Building an in-house card service at Eats | Coupang Engineering


When customers use the Eats app, they simply choose a menu and enter their address for food delivery right to their doorstep. However, in those fleeting moments, Eats performs complex calculations in the background using complex location technology. Here are some ways to do it:

  • Calculation of delivery routes. Eats Delivery Partners (EDP) travel by motorbike, car, bicycle and on foot to find the optimal delivery route for each mode of transport respectively.
  • Estimated time of arrival (ETA) calculation. Even on the same route, the ETA may differ significantly due to traffic or weather conditions. An accurate ETA helps us find the optimal delivery route
  • Identify an optimal input for delivery. Customers can order food from a park or from a specific building. Large areas, such as an apartment complex, are called areas of interest (AOI). An important job is to identify the optimal entry point of the AOI and guide the EDP to the closest entry.

The goal of all the above calculations is to find an optimal route for EDP and make food delivery more efficient, in order to pursue a win-win CX.

Figure 1. A diagram illustrating AOI and POI. Both are important elements in determining an optimal delivery route for final depot.

While all of the mentioned card use cases were encountered at a basic level using third-party services, we encountered some issues and limitations when growing the Eats business rapidly.

  • Ineffective. Third-party maps did not reliably provide accurate routing and ETAs. Additionally, we found that third-party maps often assigned PDEs to non-optimal routes or incorrect points of interest.
  • Unstable. Using third-party cards results in high latency and long mean time to repair (MTTR). Since mapping services are critical to our business, these unstable performance issues have become detrimental to the customer experience.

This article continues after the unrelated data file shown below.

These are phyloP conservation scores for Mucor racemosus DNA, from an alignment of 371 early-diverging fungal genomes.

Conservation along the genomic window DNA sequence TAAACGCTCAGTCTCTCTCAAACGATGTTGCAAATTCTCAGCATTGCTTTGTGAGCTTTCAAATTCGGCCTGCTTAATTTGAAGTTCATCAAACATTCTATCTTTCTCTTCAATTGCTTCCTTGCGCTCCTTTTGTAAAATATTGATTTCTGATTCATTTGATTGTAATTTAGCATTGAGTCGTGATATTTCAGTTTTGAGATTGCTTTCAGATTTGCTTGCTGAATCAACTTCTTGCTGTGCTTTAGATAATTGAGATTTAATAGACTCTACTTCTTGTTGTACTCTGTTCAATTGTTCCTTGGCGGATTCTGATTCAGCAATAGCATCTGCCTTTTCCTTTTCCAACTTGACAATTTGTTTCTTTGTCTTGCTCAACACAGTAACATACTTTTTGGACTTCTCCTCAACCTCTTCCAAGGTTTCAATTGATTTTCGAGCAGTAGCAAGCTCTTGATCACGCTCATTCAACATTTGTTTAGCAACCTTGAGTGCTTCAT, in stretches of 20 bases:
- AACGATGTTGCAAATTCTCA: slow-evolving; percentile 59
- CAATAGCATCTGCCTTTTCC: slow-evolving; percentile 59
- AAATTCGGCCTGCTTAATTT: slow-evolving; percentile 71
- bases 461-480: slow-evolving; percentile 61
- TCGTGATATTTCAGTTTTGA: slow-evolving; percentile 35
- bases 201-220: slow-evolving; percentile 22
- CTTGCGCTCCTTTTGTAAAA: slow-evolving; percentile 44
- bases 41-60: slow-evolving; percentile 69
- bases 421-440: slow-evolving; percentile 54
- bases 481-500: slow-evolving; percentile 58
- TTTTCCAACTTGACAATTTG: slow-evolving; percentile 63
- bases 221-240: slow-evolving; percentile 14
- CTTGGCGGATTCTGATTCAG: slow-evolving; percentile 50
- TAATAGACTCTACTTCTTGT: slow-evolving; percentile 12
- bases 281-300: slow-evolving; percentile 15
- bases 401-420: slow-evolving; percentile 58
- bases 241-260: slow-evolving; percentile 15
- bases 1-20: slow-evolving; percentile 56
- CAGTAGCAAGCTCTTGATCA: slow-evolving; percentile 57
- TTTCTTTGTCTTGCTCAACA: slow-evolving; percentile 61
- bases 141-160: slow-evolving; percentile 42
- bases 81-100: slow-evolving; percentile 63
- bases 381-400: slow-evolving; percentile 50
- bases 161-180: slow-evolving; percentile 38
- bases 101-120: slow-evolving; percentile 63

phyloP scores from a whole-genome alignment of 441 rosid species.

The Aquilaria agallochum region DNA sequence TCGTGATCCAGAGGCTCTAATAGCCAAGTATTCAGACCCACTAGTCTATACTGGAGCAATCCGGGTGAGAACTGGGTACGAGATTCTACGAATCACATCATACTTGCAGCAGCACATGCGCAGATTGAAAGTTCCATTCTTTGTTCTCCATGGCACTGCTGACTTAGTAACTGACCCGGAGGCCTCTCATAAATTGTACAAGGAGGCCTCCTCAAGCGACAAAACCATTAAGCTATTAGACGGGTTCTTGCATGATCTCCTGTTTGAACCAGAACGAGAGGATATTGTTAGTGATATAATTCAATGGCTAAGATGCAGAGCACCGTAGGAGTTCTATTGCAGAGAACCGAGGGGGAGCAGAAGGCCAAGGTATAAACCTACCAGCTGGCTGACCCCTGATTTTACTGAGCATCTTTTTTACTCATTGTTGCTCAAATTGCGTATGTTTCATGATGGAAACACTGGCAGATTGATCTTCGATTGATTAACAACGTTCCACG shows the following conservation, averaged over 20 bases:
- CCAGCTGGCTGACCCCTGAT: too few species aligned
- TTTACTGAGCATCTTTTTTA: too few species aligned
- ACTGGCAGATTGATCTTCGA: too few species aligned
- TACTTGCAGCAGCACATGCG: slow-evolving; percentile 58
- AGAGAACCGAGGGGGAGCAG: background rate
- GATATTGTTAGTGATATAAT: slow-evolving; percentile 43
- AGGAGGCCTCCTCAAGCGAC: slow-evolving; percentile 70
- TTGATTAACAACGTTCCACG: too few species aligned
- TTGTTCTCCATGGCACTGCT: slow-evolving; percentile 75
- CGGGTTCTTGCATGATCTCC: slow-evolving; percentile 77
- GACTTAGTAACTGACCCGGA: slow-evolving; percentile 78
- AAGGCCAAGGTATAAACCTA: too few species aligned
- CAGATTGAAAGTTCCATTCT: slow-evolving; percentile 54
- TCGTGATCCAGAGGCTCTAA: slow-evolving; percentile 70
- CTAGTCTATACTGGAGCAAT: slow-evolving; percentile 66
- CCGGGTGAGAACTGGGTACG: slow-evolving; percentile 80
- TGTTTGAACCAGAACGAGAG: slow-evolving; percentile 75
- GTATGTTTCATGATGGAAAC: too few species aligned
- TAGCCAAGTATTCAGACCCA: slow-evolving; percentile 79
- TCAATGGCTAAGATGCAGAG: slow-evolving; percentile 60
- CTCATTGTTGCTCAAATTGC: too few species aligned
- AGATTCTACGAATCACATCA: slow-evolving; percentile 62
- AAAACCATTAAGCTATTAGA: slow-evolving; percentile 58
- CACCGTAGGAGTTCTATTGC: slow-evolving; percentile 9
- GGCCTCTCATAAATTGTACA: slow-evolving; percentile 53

• Not scalable. Reliance on third-party applications has also limited our business scalability. Requests per second (RPS) restrictions have limited our ability to quickly respond to growing customer orders.
Figure 2. The overall architecture of the Eats internal map service. This article focuses on the route service, highlighted in green.

To overcome the problems of third-party maps, we have created our own map services. Generally, map services are highly dependent on data, and internal map services are divided into 3 layers: online services layer, data layer, and data producer layer. We also leverage a machine learning platform to improve data accuracy.

A central element of the internal map is the route service, which is responsible for route planning, ETA and distance calculation, and more. The following sections detail the three key stages we went through to develop the route service.

During the first stage of the route service development, we focused on creating a system that could improve the accuracy of our ETA.

First, a routing engine was built to calculate the ETA. However, since we were starting from scratch, there was less data to work with and the results weren’t very accurate. To improve accuracy, an algorithm model is trained based on business features, such as historical EDP tracking data, vehicle type, delivery region information, etc.